To meet the need, roughly 7,000 kidney dialysis centers have opened across the country. Patients go several times a week and spend half a day undergoing the life-sustaining procedure. Medicare is now taking steps to make it easier for people to do their own dialysis at home.
That sounds like great news to Dr. Robert LaClair, a nephrologist in Helena, Mont., who has an unusually high percentage of patients who do their dialysis at home: 40 percent versus the national rate of about 10 percent. That’s largely because LaClair is no fan of how dialysis has traditionally been done in America. He says his patients do better if they’re more active participants in their care, rather than passive receivers.
“The way we do dialysis in this country, no one would be saying, ‘This is the way we should be doing things,’ ” LaClair says.
The traditional dialysis routine in a clinic setting is tough on patients, he says. “Often our patients will feel poorly for four, five, six hours, sometimes the rest of the day after a dialysis treatment [in the center],” LaClair says. “They only start feeling better by the next day. And then of course by the time they feel really well, they’re back on dialysis again. So it’s very hard on people, especially as they get older, to have to go through that kind of treatment.”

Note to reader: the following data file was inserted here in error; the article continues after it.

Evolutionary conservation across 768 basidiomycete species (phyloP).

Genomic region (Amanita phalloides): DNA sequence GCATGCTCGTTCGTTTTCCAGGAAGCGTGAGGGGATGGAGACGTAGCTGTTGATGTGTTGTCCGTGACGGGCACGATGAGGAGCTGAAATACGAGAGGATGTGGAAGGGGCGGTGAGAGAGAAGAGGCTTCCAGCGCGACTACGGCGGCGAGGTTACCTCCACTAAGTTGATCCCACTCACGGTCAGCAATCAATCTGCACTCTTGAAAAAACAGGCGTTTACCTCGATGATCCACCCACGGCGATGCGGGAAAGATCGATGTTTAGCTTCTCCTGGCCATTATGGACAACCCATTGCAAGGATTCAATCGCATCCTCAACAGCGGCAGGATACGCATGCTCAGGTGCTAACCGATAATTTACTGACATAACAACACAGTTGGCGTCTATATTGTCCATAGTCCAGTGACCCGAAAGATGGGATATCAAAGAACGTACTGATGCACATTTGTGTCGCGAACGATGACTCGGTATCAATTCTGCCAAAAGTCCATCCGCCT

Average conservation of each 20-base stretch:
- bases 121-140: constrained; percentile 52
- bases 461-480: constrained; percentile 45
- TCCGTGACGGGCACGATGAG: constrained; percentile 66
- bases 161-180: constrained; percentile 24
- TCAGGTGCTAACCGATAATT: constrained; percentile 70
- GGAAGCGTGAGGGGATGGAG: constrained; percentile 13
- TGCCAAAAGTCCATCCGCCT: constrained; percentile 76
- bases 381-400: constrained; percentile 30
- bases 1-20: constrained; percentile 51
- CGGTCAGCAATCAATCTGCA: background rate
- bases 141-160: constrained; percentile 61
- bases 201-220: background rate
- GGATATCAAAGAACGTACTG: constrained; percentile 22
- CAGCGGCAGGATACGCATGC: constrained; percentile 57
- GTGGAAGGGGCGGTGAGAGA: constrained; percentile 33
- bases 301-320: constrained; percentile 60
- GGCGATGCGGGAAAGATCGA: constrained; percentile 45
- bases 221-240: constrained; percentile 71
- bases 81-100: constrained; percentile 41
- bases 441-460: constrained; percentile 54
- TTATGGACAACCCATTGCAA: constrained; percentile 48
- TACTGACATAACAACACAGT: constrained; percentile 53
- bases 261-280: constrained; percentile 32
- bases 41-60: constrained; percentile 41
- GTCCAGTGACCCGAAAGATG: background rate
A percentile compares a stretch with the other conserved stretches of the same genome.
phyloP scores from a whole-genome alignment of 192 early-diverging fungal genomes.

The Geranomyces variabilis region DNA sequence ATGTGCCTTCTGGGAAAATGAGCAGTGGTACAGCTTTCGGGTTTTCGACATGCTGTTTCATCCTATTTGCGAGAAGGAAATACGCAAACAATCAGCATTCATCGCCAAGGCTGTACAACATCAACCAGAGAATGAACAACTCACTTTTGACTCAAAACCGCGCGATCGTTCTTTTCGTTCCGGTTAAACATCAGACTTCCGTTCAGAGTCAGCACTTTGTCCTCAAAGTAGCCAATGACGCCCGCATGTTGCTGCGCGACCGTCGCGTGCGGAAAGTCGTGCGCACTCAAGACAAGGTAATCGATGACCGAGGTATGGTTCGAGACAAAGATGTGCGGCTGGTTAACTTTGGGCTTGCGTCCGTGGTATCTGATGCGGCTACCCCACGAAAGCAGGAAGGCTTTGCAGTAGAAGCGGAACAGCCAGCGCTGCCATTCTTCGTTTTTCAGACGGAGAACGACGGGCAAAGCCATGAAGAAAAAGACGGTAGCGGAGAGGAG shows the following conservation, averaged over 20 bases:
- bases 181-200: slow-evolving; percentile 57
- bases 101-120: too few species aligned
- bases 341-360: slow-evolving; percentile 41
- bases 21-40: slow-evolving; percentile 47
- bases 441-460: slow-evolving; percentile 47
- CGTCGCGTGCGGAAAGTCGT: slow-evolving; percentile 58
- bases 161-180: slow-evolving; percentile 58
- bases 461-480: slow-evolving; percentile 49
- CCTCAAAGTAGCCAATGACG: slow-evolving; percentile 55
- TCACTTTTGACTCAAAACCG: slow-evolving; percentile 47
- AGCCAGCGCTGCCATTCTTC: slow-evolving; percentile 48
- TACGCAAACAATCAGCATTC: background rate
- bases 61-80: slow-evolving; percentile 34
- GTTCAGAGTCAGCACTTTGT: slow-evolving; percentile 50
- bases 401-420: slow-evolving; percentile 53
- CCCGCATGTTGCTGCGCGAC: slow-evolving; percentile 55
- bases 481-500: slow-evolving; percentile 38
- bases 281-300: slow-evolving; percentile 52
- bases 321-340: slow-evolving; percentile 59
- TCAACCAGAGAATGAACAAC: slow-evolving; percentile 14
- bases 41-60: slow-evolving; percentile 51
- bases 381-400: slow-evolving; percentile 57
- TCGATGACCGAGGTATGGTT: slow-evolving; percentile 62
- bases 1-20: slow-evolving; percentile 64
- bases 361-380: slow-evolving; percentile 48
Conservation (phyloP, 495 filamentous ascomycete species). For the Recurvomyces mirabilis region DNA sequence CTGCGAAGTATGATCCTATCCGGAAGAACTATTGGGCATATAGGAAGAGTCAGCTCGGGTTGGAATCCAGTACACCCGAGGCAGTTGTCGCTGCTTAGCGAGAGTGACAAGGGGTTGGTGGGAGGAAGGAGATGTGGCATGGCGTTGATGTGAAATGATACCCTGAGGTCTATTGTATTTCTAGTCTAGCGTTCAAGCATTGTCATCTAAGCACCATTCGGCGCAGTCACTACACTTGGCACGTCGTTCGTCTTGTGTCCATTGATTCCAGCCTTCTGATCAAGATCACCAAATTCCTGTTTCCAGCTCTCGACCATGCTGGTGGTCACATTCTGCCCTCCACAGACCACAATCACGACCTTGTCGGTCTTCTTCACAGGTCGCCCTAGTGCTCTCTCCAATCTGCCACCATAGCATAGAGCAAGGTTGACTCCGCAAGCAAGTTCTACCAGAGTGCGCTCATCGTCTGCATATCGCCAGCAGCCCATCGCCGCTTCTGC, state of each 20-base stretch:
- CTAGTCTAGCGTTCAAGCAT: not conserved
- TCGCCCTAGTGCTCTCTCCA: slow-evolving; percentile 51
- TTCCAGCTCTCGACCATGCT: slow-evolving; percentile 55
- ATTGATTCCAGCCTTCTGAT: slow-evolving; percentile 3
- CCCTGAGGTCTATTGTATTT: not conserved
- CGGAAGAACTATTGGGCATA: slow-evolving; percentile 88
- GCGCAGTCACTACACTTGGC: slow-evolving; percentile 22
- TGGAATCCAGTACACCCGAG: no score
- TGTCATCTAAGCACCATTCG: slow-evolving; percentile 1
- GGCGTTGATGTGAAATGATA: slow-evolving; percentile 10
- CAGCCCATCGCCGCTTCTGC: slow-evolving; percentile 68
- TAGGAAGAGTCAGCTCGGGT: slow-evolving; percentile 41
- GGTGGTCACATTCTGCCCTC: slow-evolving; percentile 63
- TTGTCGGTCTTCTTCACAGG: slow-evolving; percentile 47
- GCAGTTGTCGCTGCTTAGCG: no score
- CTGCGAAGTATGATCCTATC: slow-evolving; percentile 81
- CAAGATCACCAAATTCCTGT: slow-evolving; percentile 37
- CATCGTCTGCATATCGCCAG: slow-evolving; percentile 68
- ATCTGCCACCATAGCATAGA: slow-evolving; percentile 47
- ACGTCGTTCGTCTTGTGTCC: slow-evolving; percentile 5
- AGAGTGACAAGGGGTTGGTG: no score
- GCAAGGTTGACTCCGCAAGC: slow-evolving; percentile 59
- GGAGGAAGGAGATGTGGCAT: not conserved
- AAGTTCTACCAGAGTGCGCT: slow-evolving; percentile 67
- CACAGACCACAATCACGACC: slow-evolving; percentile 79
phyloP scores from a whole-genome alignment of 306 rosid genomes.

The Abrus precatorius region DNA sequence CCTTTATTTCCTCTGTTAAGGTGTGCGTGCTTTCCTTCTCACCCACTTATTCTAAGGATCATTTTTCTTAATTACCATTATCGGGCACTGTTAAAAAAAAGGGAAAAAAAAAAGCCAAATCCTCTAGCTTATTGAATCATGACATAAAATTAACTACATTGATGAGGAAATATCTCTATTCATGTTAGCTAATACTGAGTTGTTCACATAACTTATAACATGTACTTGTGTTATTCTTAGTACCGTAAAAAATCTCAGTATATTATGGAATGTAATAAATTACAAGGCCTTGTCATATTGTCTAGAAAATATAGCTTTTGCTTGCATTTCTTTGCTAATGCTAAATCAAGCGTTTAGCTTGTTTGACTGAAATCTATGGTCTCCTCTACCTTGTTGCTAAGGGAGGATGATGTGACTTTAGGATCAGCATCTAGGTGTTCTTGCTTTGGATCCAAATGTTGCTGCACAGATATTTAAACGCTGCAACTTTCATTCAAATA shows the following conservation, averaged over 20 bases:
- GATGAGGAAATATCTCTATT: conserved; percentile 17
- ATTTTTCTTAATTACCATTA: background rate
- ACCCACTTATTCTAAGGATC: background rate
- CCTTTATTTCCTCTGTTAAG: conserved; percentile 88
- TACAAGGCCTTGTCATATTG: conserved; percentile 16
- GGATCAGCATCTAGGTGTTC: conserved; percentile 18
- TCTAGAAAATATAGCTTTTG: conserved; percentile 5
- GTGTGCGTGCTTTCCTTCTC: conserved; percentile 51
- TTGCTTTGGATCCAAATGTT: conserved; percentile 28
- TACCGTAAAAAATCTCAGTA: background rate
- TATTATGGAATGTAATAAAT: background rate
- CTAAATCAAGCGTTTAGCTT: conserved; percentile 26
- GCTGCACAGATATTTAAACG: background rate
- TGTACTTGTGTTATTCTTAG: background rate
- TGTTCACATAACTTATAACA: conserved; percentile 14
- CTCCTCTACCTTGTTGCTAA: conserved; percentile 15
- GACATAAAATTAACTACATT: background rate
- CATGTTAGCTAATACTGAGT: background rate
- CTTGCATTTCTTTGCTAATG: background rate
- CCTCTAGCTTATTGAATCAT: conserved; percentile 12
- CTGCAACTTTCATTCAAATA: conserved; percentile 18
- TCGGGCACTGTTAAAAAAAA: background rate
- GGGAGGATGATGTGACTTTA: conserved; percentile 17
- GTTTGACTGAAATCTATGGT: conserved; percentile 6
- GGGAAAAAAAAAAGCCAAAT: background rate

Contrast that to LaClair’s patient, 84-year-old Ward Shanahan. He’s a retired attorney who was diagnosed with diabetes a year ago. LeClair prescribed a home dialysis machine that Shanahan uses every night at bedtime. More frequent dialysis means less recovery time, and patients can do it when it’s convenient for them, not when centers have appointments available.
“It gives me a life again,” Shanahan says.
He has a lakeside cabin he likes to visit in …